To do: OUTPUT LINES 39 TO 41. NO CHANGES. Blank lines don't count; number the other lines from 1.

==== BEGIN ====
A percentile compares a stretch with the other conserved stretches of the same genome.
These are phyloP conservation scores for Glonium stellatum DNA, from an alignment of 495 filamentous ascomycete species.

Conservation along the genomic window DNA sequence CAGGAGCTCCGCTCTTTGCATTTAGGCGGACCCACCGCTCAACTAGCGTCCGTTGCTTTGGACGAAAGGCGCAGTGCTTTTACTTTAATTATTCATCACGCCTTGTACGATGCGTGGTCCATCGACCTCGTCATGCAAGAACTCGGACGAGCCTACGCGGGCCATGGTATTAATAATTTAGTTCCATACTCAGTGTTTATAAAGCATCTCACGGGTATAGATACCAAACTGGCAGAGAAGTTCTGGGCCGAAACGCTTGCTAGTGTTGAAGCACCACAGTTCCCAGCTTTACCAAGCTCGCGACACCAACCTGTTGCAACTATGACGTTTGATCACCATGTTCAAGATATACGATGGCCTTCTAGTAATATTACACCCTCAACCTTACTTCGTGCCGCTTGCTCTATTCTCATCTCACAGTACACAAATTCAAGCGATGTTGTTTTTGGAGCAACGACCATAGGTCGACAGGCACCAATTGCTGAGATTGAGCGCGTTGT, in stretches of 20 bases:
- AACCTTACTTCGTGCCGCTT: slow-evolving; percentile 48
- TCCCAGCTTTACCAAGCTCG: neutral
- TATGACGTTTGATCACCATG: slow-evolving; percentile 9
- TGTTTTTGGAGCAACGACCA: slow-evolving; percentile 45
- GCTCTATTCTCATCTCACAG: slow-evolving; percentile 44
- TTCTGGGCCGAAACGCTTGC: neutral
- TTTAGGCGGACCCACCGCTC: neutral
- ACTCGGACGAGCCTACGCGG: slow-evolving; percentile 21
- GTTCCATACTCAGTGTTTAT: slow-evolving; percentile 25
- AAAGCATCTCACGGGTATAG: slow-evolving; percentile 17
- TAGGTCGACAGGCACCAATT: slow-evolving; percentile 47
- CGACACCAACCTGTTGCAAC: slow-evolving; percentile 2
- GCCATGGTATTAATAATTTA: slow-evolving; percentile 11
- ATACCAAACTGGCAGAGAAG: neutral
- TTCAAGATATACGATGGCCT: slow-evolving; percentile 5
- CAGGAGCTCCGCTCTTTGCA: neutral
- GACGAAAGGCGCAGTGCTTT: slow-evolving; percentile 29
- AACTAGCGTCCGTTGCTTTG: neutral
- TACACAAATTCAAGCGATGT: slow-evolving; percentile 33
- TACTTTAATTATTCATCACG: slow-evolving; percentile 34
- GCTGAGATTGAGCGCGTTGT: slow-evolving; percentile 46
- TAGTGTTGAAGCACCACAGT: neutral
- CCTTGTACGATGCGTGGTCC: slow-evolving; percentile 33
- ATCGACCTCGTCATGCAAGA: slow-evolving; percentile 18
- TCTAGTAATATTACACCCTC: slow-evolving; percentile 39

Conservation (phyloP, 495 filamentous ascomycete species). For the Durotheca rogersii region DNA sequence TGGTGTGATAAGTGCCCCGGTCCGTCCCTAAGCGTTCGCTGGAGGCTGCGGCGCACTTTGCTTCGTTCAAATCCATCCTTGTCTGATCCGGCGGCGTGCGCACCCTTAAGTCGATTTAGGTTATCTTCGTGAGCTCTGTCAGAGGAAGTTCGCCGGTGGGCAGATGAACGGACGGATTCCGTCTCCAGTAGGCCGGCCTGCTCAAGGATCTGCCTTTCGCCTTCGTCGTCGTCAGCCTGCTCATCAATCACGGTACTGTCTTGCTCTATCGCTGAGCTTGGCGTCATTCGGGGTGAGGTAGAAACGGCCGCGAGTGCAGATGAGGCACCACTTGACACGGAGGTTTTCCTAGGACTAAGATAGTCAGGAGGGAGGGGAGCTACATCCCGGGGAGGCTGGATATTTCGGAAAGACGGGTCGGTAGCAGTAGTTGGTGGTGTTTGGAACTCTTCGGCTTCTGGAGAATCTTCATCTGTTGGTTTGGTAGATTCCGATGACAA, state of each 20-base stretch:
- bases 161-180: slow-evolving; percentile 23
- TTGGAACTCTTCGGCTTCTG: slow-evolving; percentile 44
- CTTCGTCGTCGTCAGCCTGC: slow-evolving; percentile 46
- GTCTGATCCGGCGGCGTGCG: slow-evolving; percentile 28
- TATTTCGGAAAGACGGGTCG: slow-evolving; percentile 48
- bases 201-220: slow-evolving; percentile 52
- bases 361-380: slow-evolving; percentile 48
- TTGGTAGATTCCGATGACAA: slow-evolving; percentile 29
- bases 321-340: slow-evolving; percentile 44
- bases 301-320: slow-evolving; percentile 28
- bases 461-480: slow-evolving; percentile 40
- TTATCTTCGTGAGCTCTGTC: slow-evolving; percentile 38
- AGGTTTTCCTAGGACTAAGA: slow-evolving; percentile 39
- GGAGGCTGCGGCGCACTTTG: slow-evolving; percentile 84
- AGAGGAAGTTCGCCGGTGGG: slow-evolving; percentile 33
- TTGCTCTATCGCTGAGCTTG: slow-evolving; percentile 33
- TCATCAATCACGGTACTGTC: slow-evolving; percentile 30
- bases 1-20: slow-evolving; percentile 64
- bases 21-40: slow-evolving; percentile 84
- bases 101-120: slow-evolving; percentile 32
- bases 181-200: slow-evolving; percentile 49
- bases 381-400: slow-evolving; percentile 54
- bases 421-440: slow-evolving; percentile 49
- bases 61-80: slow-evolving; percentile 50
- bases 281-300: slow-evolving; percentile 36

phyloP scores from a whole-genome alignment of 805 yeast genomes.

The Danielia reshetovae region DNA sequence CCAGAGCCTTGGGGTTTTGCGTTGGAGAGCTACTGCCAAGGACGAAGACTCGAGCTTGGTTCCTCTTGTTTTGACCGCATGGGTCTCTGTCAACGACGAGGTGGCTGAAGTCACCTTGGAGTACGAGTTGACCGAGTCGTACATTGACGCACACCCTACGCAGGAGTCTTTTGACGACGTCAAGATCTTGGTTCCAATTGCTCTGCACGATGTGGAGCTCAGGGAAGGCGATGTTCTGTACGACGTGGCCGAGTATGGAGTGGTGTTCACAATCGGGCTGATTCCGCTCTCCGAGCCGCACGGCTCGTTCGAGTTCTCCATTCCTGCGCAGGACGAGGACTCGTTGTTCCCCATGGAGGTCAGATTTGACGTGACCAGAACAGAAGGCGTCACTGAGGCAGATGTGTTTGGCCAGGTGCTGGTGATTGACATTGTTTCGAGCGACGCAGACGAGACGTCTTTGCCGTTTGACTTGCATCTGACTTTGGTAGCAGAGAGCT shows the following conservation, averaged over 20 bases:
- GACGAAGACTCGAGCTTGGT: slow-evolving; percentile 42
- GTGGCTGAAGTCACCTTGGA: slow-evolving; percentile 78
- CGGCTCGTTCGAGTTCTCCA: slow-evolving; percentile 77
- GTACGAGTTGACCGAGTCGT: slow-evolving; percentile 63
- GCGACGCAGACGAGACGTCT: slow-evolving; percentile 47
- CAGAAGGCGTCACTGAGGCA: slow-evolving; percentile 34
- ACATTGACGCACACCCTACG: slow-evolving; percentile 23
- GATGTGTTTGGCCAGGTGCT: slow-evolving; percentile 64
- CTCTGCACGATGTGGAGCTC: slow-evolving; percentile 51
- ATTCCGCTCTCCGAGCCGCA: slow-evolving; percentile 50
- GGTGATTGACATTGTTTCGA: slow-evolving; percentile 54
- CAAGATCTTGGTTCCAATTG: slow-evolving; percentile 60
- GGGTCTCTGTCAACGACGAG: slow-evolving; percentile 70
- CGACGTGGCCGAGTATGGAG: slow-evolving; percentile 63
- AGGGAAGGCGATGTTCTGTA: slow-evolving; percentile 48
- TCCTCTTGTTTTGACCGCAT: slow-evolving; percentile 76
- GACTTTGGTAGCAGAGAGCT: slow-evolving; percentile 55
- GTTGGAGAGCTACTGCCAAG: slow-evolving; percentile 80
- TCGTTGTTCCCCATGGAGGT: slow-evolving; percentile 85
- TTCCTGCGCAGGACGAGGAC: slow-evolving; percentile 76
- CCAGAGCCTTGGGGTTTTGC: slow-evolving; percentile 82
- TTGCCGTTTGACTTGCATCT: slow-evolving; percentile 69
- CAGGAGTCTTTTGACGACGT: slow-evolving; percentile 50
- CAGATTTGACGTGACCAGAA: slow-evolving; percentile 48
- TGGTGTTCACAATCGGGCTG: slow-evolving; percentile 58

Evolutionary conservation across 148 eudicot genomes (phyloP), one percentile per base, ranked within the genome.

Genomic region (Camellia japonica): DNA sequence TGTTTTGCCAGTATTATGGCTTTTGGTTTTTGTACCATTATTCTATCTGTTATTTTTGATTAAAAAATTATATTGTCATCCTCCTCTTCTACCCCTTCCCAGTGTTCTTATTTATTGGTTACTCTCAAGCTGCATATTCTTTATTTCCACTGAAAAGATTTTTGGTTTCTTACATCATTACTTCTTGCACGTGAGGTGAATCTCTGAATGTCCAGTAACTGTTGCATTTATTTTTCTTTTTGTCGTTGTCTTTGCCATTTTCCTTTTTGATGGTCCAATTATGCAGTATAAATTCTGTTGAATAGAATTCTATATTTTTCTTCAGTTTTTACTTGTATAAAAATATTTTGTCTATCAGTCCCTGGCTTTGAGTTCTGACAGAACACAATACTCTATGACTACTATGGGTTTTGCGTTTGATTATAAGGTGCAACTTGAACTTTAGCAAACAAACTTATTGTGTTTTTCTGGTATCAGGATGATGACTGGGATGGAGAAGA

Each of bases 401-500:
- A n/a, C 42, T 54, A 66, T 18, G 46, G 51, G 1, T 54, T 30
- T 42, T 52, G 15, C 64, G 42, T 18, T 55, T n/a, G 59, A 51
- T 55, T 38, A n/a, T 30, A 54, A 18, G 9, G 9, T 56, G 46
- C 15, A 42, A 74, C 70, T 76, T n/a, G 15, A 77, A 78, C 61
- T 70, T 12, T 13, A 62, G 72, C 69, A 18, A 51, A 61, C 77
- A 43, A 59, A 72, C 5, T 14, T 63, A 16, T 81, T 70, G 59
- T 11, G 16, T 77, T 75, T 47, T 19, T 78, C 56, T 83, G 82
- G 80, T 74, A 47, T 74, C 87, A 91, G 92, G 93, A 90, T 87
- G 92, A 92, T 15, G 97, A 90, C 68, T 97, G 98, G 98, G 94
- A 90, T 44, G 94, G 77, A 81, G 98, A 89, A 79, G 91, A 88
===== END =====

- bases 301-320: slow-evolving; percentile 28
- bases 461-480: slow-evolving; percentile 40
- TTATCTTCGTGAGCTCTGTC: slow-evolving; percentile 38